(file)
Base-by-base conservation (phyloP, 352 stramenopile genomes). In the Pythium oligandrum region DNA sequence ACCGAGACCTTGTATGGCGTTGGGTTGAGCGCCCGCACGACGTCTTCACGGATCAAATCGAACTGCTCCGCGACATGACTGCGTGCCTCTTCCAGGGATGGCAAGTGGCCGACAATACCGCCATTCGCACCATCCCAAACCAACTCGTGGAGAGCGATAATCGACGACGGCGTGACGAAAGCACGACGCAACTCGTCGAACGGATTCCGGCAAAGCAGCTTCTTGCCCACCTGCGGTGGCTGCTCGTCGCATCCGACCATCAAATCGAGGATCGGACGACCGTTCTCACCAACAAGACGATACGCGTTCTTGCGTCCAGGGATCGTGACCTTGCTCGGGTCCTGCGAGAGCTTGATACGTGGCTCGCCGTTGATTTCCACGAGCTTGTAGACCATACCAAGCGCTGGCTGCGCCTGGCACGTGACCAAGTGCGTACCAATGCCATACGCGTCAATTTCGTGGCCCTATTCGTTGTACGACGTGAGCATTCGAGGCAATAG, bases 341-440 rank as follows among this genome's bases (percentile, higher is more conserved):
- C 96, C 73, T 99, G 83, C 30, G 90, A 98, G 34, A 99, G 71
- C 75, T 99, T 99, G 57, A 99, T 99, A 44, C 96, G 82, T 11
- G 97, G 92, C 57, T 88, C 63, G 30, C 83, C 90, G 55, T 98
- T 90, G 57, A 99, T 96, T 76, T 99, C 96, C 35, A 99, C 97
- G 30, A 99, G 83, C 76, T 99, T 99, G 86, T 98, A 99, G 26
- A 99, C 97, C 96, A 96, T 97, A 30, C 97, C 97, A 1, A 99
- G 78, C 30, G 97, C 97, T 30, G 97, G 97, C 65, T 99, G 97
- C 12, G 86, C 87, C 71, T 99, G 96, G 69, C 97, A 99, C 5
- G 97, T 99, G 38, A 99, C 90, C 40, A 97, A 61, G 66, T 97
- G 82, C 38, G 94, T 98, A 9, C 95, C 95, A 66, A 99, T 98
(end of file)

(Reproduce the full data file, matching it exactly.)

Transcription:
Base-by-base conservation (phyloP, 352 stramenopile genomes). In the Pythium oligandrum region DNA sequence ACCGAGACCTTGTATGGCGTTGGGTTGAGCGCCCGCACGACGTCTTCACGGATCAAATCGAACTGCTCCGCGACATGACTGCGTGCCTCTTCCAGGGATGGCAAGTGGCCGACAATACCGCCATTCGCACCATCCCAAACCAACTCGTGGAGAGCGATAATCGACGACGGCGTGACGAAAGCACGACGCAACTCGTCGAACGGATTCCGGCAAAGCAGCTTCTTGCCCACCTGCGGTGGCTGCTCGTCGCATCCGACCATCAAATCGAGGATCGGACGACCGTTCTCACCAACAAGACGATACGCGTTCTTGCGTCCAGGGATCGTGACCTTGCTCGGGTCCTGCGAGAGCTTGATACGTGGCTCGCCGTTGATTTCCACGAGCTTGTAGACCATACCAAGCGCTGGCTGCGCCTGGCACGTGACCAAGTGCGTACCAATGCCATACGCGTCAATTTCGTGGCCCTATTCGTTGTACGACGTGAGCATTCGAGGCAATAG, bases 341-440 rank as follows among this genome's bases (percentile, higher is more conserved):
- C 96, C 73, T 99, G 83, C 30, G 90, A 98, G 34, A 99, G 71
- C 75, T 99, T 99, G 57, A 99, T 99, A 44, C 96, G 82, T 11
- G 97, G 92, C 57, T 88, C 63, G 30, C 83, C 90, G 55, T 98
- T 90, G 57, A 99, T 96, T 76, T 99, C 96, C 35, A 99, C 97
- G 30, A 99, G 83, C 76, T 99, T 99, G 86, T 98, A 99, G 26
- A 99, C 97, C 96, A 96, T 97, A 30, C 97, C 97, A 1, A 99
- G 78, C 30, G 97, C 97, T 30, G 97, G 97, C 65, T 99, G 97
- C 12, G 86, C 87, C 71, T 99, G 96, G 69, C 97, A 99, C 5
- G 97, T 99, G 38, A 99, C 90, C 40, A 97, A 61, G 66, T 97
- G 82, C 38, G 94, T 98, A 9, C 95, C 95, A 66, A 99, T 98